1Weatherall Institute of Molecular Medicine and 2Wellcome Trust Centre for Human Genetics, University of Oxford, Oxford, UK.
Costello and Noonan syndromes are part of a small class of congenital syndromes called ‘paternal age-effect’ (PAE) disorders. Other members of this class include Apert and Crouzon syndromes (associated with FGFR2 mutations), achondroplasia, thanatophoric dysplasia (FGFR3 mutations) and MEN2a/b (RET mutations). In the vast majority of cases, these PAE disorders are caused by spontaneous point mutations and exhibit the collective properties of (1) very high apparent rates of germline base substitution (~500-1000-fold over background), (2) exclusive paternal origin, and (3) an increased average age of the unaffected father from whom the mutation originates (PAE). As somatic events, the same gain-of-function mutations have been associated with various human cancers.
These unusual features have led us to study some of these ultra-rare mutations (such as the Apert 755C>G FGFR2 and thanatophoric dysplasia 1949A>G FGFR3substitutions) directly in human sperm where we showed that they accumulate over time in the sperm of most men. We have also identified somatic FGFR3(1949A>G) and HRAS (181C>A and 182A>G, encoding Q61K and Q61R) mutations in spermatocytic seminoma, a rare type of testicular tumour. The combined evidence suggests that these PAE mutations, although occurring rarely, provide a selective growth advantage to the mutant spermatogonial stem cells, resulting in their clonal expansion and a relative enrichment in sperm over time, accounting for the PAE. To date, all examples of PAE mutations result in the activation of the growth factor receptor-RAS signalling pathway, which is a key determinant of spermatogonial stem cell proliferation and renewal.
To further characterise the mechanisms associated with PAE, we have recently studied most of the Costello syndrome-associated mutations located at the G12 codon of HRAS directly in human sperm, using massively parallel sequencing. These mutations were detected at significant levels (ranging from <1:1,000,000 to 1:8,000 across 92 samples) in the sperm of most men and shown to increase exponentially with the age of the donor, accounting for the PAE observed for Costello syndrome. Our results indicate that the G12S (34G>A) substitution is by far the most common and the most abundant HRAS mutation in sperm (average ~1:45,000), followed by the G12D (35G>A) (average ~1:125,000), while the G12C (34G>T) and the G12V (35G>T) mutations were observed in a smaller number of samples and at lower levels (average ~1:300,000-1:400,000, respectively). Unexpectedly, we also identified many events of tandem substitutions in sperm. In the case of the strongly activating G12V change, tandem mutations (35_36GC>TT and 35_36GC>TA, which have been associated with several Costello cases) are more common than single substitutions (35G>T, reported only in one Costello patient), suggesting an unusual mechanism of mutagenesis taking place within the testis. The relative abundance of HRAS mutations we observed in sperm is consistent with the documented prevalence of Costello alleles and suggests that the strongly activating alleles (such as G12V and G12D), although causing severe phenotypes, do not simply lead to foetal lethality.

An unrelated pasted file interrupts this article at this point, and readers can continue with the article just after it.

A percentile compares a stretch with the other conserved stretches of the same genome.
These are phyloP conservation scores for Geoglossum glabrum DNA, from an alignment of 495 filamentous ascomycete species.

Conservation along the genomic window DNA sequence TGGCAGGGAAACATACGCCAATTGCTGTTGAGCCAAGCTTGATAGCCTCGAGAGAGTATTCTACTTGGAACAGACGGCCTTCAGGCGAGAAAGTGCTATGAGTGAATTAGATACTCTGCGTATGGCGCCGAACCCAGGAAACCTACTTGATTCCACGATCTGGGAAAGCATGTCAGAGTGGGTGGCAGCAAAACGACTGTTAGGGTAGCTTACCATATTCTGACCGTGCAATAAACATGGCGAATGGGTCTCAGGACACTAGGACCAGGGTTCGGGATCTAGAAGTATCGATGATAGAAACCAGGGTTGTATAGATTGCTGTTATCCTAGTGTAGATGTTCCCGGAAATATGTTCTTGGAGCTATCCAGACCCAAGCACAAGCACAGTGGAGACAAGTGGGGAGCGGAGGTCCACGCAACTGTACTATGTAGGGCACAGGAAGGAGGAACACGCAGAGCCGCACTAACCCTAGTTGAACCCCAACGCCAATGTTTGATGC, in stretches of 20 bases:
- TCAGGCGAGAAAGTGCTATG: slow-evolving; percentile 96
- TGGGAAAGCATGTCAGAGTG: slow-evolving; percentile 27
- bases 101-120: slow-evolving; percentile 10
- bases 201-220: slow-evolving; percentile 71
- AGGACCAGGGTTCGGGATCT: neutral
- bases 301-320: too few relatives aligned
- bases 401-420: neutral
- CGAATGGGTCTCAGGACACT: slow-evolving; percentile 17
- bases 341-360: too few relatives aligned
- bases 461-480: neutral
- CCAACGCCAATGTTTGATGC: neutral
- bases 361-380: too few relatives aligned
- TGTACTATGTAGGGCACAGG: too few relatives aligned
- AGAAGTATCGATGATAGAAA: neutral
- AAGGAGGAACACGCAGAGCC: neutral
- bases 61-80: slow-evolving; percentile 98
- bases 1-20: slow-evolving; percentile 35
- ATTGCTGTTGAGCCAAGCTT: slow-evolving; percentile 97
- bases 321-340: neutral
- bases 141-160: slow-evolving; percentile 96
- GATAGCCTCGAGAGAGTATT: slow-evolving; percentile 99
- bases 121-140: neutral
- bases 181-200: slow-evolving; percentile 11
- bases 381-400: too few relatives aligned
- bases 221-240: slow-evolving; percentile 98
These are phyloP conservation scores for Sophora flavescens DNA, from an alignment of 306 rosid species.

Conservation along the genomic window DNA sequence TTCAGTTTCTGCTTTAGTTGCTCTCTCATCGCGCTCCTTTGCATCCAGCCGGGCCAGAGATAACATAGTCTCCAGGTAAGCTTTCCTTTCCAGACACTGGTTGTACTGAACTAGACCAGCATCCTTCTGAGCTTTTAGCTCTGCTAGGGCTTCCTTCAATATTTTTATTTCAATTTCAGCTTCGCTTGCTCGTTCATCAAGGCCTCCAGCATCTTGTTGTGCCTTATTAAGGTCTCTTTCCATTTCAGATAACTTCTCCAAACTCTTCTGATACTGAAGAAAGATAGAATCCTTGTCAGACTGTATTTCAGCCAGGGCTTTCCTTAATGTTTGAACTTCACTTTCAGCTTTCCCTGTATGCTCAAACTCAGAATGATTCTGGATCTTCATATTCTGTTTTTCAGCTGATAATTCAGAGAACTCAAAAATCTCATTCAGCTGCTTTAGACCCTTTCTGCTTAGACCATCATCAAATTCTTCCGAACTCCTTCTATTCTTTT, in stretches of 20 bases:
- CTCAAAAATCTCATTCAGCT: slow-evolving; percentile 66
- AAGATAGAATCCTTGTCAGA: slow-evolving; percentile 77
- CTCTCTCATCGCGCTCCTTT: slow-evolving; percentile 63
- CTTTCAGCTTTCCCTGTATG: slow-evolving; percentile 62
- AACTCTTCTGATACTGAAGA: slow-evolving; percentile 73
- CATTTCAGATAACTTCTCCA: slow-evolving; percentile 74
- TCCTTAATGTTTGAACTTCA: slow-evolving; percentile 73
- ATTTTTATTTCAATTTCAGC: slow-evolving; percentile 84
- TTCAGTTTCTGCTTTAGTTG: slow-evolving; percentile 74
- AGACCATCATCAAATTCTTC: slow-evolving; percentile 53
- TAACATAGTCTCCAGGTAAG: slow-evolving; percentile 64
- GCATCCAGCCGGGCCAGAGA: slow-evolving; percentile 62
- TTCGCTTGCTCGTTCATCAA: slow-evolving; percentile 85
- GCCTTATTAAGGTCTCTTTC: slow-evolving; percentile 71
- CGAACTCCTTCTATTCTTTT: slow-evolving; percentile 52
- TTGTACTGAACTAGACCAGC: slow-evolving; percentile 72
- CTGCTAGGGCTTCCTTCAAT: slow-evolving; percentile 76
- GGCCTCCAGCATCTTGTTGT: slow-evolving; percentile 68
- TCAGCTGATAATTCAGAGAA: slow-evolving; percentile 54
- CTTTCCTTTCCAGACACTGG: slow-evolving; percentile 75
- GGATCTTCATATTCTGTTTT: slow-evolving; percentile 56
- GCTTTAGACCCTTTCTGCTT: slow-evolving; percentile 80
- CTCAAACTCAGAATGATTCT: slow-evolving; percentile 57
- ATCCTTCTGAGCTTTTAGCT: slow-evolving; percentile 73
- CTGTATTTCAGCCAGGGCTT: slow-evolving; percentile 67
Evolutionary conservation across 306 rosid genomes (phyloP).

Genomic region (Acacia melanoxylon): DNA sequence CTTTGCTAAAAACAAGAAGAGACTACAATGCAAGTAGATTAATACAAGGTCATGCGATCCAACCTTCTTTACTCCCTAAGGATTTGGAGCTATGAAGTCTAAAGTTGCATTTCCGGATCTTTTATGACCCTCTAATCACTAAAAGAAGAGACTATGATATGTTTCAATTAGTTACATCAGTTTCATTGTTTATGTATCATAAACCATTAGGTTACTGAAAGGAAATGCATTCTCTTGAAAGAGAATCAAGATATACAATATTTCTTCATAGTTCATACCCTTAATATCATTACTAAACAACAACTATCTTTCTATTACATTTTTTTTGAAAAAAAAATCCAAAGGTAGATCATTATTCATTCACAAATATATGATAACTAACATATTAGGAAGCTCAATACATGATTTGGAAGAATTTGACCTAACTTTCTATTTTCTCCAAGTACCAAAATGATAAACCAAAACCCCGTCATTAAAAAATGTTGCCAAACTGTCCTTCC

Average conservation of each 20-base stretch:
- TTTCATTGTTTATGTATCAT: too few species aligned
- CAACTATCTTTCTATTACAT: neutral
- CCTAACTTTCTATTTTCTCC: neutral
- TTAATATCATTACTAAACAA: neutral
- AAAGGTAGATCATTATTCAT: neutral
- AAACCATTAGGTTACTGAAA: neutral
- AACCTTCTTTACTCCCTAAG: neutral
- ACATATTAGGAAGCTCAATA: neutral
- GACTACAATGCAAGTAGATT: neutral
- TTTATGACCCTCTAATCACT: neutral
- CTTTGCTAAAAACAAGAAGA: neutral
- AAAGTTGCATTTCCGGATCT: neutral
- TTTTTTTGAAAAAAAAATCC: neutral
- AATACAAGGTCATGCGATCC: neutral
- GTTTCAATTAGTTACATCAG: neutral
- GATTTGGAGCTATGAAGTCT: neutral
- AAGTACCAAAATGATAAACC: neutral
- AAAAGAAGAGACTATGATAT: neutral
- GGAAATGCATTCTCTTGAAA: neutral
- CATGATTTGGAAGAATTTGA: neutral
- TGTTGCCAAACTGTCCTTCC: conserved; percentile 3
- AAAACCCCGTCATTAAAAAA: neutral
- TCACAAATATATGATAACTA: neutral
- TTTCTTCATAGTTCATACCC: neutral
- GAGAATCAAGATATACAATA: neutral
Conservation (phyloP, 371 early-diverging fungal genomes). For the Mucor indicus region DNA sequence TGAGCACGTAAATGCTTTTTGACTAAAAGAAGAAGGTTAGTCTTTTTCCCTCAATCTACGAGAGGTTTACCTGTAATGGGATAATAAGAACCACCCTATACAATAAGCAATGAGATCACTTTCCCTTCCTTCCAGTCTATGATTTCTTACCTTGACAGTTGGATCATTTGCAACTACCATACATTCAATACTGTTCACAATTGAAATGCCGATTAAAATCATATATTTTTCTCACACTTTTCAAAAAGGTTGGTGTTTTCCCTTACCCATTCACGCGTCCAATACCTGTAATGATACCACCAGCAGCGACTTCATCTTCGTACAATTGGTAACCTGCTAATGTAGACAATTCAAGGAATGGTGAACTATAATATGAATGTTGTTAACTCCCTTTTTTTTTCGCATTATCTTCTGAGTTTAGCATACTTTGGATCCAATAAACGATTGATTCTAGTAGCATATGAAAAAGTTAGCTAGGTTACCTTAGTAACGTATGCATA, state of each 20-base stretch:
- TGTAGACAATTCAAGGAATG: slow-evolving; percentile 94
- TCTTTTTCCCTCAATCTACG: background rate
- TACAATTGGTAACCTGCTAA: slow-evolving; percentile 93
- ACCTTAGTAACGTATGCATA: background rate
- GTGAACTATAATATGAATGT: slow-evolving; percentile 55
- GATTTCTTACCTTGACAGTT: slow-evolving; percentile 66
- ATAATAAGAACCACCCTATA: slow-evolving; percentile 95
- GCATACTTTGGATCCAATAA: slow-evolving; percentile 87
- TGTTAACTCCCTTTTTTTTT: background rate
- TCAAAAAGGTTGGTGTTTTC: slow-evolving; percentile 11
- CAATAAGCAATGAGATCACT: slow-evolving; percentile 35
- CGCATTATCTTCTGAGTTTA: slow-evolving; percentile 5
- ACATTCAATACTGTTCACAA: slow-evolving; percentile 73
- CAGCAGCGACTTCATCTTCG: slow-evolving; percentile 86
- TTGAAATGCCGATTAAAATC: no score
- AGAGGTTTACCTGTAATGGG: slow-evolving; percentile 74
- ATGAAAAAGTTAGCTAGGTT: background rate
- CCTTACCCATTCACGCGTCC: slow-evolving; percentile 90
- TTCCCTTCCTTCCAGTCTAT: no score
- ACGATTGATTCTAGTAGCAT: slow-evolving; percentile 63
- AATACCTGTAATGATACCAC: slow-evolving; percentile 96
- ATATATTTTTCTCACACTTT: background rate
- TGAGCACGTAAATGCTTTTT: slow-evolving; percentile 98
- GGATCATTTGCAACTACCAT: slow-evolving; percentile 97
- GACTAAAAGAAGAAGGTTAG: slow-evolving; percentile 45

These data are also useful for genetic counselling of families presenting with de novo cases of Costello syndrome (and likely extends to all other RASopathies) as the mechanisms associated with PAE mutations in sperm predicts a very low risk of recurrence, which can be usually estimated to be <1:1,000.